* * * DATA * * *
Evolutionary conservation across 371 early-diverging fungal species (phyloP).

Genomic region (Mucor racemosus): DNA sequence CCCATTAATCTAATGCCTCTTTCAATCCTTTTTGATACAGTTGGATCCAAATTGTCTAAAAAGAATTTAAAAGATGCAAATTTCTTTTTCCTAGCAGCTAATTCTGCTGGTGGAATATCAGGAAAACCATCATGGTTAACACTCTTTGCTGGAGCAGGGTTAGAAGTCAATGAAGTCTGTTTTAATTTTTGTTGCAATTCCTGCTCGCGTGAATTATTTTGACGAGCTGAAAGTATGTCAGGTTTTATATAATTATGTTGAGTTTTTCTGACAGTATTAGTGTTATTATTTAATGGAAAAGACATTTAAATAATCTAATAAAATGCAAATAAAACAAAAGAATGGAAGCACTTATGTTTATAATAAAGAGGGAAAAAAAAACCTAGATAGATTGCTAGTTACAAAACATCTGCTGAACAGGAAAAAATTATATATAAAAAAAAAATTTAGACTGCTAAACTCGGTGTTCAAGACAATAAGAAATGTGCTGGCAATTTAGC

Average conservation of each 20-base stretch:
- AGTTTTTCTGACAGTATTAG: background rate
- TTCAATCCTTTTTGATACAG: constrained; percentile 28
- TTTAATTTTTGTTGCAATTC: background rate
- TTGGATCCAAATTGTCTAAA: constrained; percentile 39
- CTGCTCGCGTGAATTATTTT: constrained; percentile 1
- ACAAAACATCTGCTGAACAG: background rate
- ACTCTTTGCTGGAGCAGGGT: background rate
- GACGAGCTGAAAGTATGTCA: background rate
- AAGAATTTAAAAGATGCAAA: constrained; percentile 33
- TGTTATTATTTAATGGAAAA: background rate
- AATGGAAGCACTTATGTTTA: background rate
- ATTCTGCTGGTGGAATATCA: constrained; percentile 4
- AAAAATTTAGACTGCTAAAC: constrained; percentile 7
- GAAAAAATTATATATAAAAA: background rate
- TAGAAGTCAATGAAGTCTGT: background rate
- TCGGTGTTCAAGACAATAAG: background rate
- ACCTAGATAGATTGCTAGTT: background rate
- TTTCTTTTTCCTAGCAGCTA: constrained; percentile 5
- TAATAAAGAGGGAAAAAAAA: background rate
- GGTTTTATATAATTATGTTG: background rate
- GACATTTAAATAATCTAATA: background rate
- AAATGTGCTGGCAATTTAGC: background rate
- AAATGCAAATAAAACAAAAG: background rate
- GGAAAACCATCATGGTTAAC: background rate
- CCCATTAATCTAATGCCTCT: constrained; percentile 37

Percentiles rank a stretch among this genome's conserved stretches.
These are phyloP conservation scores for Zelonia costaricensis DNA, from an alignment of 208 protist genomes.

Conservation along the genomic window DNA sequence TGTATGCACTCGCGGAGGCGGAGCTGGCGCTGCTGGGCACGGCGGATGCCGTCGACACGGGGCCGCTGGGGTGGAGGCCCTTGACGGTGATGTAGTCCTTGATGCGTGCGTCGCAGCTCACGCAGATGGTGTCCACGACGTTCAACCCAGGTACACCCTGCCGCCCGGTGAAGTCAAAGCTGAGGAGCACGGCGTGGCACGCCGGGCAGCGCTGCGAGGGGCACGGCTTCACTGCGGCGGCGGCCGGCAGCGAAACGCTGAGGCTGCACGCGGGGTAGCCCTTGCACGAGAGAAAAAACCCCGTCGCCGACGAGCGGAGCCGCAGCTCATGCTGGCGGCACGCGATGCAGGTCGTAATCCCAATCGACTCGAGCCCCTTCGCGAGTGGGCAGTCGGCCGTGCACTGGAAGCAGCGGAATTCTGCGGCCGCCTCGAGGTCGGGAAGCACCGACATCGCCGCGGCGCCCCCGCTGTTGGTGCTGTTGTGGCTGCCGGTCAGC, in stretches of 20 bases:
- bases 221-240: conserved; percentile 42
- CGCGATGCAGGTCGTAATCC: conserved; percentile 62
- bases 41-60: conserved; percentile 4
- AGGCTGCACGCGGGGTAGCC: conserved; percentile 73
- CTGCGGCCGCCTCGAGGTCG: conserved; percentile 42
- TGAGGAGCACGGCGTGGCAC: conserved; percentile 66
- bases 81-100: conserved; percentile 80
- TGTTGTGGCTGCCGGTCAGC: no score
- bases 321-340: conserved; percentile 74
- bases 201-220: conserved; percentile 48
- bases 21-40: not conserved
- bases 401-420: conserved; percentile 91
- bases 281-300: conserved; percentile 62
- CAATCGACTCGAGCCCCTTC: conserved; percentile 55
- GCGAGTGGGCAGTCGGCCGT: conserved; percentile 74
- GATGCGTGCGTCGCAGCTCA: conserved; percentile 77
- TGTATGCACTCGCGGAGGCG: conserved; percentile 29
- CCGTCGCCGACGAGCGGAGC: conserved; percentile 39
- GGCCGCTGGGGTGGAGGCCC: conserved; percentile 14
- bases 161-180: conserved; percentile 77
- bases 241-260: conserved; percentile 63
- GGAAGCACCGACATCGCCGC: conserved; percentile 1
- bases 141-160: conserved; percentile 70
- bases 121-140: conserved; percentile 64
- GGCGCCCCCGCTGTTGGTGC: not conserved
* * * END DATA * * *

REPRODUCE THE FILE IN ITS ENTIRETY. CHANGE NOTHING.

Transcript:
Evolutionary conservation across 371 early-diverging fungal species (phyloP).

Genomic region (Mucor racemosus): DNA sequence CCCATTAATCTAATGCCTCTTTCAATCCTTTTTGATACAGTTGGATCCAAATTGTCTAAAAAGAATTTAAAAGATGCAAATTTCTTTTTCCTAGCAGCTAATTCTGCTGGTGGAATATCAGGAAAACCATCATGGTTAACACTCTTTGCTGGAGCAGGGTTAGAAGTCAATGAAGTCTGTTTTAATTTTTGTTGCAATTCCTGCTCGCGTGAATTATTTTGACGAGCTGAAAGTATGTCAGGTTTTATATAATTATGTTGAGTTTTTCTGACAGTATTAGTGTTATTATTTAATGGAAAAGACATTTAAATAATCTAATAAAATGCAAATAAAACAAAAGAATGGAAGCACTTATGTTTATAATAAAGAGGGAAAAAAAAACCTAGATAGATTGCTAGTTACAAAACATCTGCTGAACAGGAAAAAATTATATATAAAAAAAAAATTTAGACTGCTAAACTCGGTGTTCAAGACAATAAGAAATGTGCTGGCAATTTAGC

Average conservation of each 20-base stretch:
- AGTTTTTCTGACAGTATTAG: background rate
- TTCAATCCTTTTTGATACAG: constrained; percentile 28
- TTTAATTTTTGTTGCAATTC: background rate
- TTGGATCCAAATTGTCTAAA: constrained; percentile 39
- CTGCTCGCGTGAATTATTTT: constrained; percentile 1
- ACAAAACATCTGCTGAACAG: background rate
- ACTCTTTGCTGGAGCAGGGT: background rate
- GACGAGCTGAAAGTATGTCA: background rate
- AAGAATTTAAAAGATGCAAA: constrained; percentile 33
- TGTTATTATTTAATGGAAAA: background rate
- AATGGAAGCACTTATGTTTA: background rate
- ATTCTGCTGGTGGAATATCA: constrained; percentile 4
- AAAAATTTAGACTGCTAAAC: constrained; percentile 7
- GAAAAAATTATATATAAAAA: background rate
- TAGAAGTCAATGAAGTCTGT: background rate
- TCGGTGTTCAAGACAATAAG: background rate
- ACCTAGATAGATTGCTAGTT: background rate
- TTTCTTTTTCCTAGCAGCTA: constrained; percentile 5
- TAATAAAGAGGGAAAAAAAA: background rate
- GGTTTTATATAATTATGTTG: background rate
- GACATTTAAATAATCTAATA: background rate
- AAATGTGCTGGCAATTTAGC: background rate
- AAATGCAAATAAAACAAAAG: background rate
- GGAAAACCATCATGGTTAAC: background rate
- CCCATTAATCTAATGCCTCT: constrained; percentile 37

Percentiles rank a stretch among this genome's conserved stretches.
These are phyloP conservation scores for Zelonia costaricensis DNA, from an alignment of 208 protist genomes.

Conservation along the genomic window DNA sequence TGTATGCACTCGCGGAGGCGGAGCTGGCGCTGCTGGGCACGGCGGATGCCGTCGACACGGGGCCGCTGGGGTGGAGGCCCTTGACGGTGATGTAGTCCTTGATGCGTGCGTCGCAGCTCACGCAGATGGTGTCCACGACGTTCAACCCAGGTACACCCTGCCGCCCGGTGAAGTCAAAGCTGAGGAGCACGGCGTGGCACGCCGGGCAGCGCTGCGAGGGGCACGGCTTCACTGCGGCGGCGGCCGGCAGCGAAACGCTGAGGCTGCACGCGGGGTAGCCCTTGCACGAGAGAAAAAACCCCGTCGCCGACGAGCGGAGCCGCAGCTCATGCTGGCGGCACGCGATGCAGGTCGTAATCCCAATCGACTCGAGCCCCTTCGCGAGTGGGCAGTCGGCCGTGCACTGGAAGCAGCGGAATTCTGCGGCCGCCTCGAGGTCGGGAAGCACCGACATCGCCGCGGCGCCCCCGCTGTTGGTGCTGTTGTGGCTGCCGGTCAGC, in stretches of 20 bases:
- bases 221-240: conserved; percentile 42
- CGCGATGCAGGTCGTAATCC: conserved; percentile 62
- bases 41-60: conserved; percentile 4
- AGGCTGCACGCGGGGTAGCC: conserved; percentile 73
- CTGCGGCCGCCTCGAGGTCG: conserved; percentile 42
- TGAGGAGCACGGCGTGGCAC: conserved; percentile 66
- bases 81-100: conserved; percentile 80
- TGTTGTGGCTGCCGGTCAGC: no score
- bases 321-340: conserved; percentile 74
- bases 201-220: conserved; percentile 48
- bases 21-40: not conserved
- bases 401-420: conserved; percentile 91
- bases 281-300: conserved; percentile 62
- CAATCGACTCGAGCCCCTTC: conserved; percentile 55
- GCGAGTGGGCAGTCGGCCGT: conserved; percentile 74
- GATGCGTGCGTCGCAGCTCA: conserved; percentile 77
- TGTATGCACTCGCGGAGGCG: conserved; percentile 29
- CCGTCGCCGACGAGCGGAGC: conserved; percentile 39
- GGCCGCTGGGGTGGAGGCCC: conserved; percentile 14
- bases 161-180: conserved; percentile 77
- bases 241-260: conserved; percentile 63
- GGAAGCACCGACATCGCCGC: conserved; percentile 1
- bases 141-160: conserved; percentile 70
- bases 121-140: conserved; percentile 64
- GGCGCCCCCGCTGTTGGTGC: not conserved